CDT Day 142: 20.2 miles /32 km

CDT SOBO: Mile 2152.8 – 2173.0

Thursday September 5, 2019

Wolf Creek Pass/Highway 160 (10,850′) – Silver Pass (10,800′) – Mt Pass (11,500′) – Silver Mt (11,800) – Bonito Pass (11,250′) – Summit Pass (11,800) – Elwood Pass (11,650′) – Camp (12,150′)

I’m so happy we took a full rest day in Pagosa Springs. We woke up feeling rested physically and mentally and eager to get going, to get our final leg underway. We have about 110 miles to go from Wolf Creek Pass, Colorado to Hopewell Lake/Highway 64 in New Mexico. Our finish will be the same location where we bailed out in that terrible snow storm on Day 35, May 20.

We were not sure that Charlie would have the morning free, so over breakfast Hammer and I discussed where we would need to walk to from the motel to be able to try and get a ride to the pass. We were just finishing breakfast when Charlie showed up. Wow, terrific start to the day, what a relief not to have to hitch.

Charlie was true to his word. He gave us a ride up to the pass and we learnt a little bit more about the work he did with the hunting-guiding company. I can’t adequately express how privileged we feel to receive such generosity from strangers.

It was great to be able to get a good start and get this leg underway. We said goodby to Charlie and wished him well with the rest of his season in Colorado.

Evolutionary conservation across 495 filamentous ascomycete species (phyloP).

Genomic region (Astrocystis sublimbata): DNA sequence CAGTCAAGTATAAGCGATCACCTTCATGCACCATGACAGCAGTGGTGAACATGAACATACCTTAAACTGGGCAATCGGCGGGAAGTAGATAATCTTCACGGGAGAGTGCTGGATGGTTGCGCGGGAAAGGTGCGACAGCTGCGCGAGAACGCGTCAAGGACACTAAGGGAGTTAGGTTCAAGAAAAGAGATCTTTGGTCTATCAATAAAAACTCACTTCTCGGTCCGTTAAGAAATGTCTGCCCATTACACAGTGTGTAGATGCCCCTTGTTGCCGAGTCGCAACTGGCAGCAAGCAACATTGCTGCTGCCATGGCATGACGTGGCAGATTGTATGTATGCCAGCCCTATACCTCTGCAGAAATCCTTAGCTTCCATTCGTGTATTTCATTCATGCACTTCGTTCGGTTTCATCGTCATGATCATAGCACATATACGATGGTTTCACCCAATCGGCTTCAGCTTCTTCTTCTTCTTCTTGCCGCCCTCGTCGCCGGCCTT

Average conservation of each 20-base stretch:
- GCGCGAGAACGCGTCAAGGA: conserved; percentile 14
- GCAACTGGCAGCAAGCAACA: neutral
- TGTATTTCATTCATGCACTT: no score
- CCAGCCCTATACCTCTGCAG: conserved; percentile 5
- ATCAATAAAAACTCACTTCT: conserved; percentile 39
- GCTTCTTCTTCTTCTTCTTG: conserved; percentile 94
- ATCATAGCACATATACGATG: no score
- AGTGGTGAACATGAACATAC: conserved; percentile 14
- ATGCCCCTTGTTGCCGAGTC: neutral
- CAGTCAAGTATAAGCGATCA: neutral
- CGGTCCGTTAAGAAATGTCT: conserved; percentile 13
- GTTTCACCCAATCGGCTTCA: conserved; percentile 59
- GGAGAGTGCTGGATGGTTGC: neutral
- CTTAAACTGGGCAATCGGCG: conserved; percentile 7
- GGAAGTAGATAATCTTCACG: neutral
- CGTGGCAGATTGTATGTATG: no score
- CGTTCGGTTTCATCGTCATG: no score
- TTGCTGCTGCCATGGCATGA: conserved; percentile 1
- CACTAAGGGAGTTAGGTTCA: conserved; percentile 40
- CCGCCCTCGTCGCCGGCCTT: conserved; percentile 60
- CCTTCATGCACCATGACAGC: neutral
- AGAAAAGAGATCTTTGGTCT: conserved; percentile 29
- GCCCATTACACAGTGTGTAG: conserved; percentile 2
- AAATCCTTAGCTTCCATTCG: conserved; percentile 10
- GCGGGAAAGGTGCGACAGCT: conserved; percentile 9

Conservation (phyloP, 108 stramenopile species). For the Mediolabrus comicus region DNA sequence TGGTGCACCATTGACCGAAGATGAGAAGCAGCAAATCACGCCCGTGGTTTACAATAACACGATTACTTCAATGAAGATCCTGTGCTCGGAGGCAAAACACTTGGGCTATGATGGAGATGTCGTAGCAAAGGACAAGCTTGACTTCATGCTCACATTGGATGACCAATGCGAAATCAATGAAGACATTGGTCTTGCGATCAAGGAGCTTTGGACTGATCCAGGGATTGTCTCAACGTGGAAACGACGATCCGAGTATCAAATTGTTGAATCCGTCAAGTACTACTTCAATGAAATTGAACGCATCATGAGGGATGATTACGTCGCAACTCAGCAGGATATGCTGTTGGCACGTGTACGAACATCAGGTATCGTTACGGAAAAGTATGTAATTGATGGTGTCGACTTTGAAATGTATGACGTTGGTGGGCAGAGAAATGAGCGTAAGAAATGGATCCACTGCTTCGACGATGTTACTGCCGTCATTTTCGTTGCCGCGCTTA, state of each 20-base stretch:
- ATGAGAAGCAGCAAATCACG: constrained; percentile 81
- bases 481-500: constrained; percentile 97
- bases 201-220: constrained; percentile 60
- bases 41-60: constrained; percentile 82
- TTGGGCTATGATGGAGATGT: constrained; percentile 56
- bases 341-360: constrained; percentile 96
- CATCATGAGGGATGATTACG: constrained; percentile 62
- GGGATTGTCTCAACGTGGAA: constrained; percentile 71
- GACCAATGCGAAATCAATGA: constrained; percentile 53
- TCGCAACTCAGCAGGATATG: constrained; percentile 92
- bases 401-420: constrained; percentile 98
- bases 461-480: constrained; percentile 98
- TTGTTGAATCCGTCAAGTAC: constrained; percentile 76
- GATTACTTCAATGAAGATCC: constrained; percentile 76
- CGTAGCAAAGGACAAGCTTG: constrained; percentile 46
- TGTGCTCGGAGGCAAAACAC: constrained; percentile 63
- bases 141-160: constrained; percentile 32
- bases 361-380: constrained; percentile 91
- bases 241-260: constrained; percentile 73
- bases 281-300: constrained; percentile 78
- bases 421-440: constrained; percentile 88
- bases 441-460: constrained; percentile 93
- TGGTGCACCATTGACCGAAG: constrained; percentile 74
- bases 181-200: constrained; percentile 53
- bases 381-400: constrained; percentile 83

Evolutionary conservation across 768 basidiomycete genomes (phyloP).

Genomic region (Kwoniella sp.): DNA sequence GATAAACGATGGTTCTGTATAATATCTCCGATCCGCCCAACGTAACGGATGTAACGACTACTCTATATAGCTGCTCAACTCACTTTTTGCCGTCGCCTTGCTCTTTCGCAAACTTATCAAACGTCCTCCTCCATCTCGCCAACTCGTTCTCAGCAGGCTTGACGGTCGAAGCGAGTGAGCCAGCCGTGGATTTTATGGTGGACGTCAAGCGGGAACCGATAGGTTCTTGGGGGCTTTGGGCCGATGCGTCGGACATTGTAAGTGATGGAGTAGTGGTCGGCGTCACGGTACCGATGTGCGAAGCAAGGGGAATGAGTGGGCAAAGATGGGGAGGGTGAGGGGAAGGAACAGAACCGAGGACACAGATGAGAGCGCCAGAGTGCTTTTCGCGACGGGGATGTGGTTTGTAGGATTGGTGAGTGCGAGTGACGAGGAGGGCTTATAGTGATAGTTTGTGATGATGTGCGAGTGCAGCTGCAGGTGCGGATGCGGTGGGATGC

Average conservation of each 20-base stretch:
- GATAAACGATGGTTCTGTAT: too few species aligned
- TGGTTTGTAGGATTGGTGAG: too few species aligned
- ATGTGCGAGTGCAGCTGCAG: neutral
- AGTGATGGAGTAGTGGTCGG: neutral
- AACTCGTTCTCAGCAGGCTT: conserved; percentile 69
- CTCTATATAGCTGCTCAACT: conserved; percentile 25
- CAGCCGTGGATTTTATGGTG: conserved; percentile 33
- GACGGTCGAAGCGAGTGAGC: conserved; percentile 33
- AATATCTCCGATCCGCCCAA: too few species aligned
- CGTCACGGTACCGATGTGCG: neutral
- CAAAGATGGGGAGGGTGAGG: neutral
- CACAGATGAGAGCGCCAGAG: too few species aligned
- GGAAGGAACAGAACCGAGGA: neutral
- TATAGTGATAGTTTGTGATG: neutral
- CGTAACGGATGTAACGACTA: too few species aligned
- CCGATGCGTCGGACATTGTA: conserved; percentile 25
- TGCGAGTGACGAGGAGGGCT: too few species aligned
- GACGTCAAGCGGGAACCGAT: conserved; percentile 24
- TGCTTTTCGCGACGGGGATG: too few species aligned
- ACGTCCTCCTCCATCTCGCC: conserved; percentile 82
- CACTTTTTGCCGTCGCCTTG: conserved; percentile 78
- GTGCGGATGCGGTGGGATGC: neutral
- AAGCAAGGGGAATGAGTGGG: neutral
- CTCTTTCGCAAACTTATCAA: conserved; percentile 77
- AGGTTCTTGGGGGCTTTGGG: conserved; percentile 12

We were back on trail by 8am. It was a quick rise from the Pass to the top of the ski fields above the Highway. Our packs were heavy and the first hour felt a bit uncomfortable but soon we were back in the hiking rhythm. After the initial climb away from the pass, the trail was relatively forgiving, the grades were fairly easy. Flattened buttes and eroded mountains lined the distant landscape for most of the morning.

We were definitely back in cow country. The smell of fresh cow dung wafted through the air at times. Sections of trail were degraded by cow hooves. Water was scarce, it was nearly 11 miles from the pass before we crossed a stream that was just barely flowing.

As on the past few days, the morning was beautiful temperature and clear blue skies but by the afternoon the clouds had gathered. Distant thunder could be heard but for the most part the rain stayed away.

We did come across several piles of fresh bear scats. And it was just as Charlie was telling us, the vegetation through this terrain probably privided much better food sources for bears compared to the higher country we’ve been through in the San Juans.

The highlight of the afternoon was seeing an enormous moose with the most magnificent antlers. By late afternoon the trail rose above the tree line.

We needed to camp before it got dark. The sunset seemed way too early and we stopped on a ridge surrounded by quite stunning and unusually shaped mountain peaks. We camped by a small pine tree hoping that it may provide shelter from any wind that comes up through the night.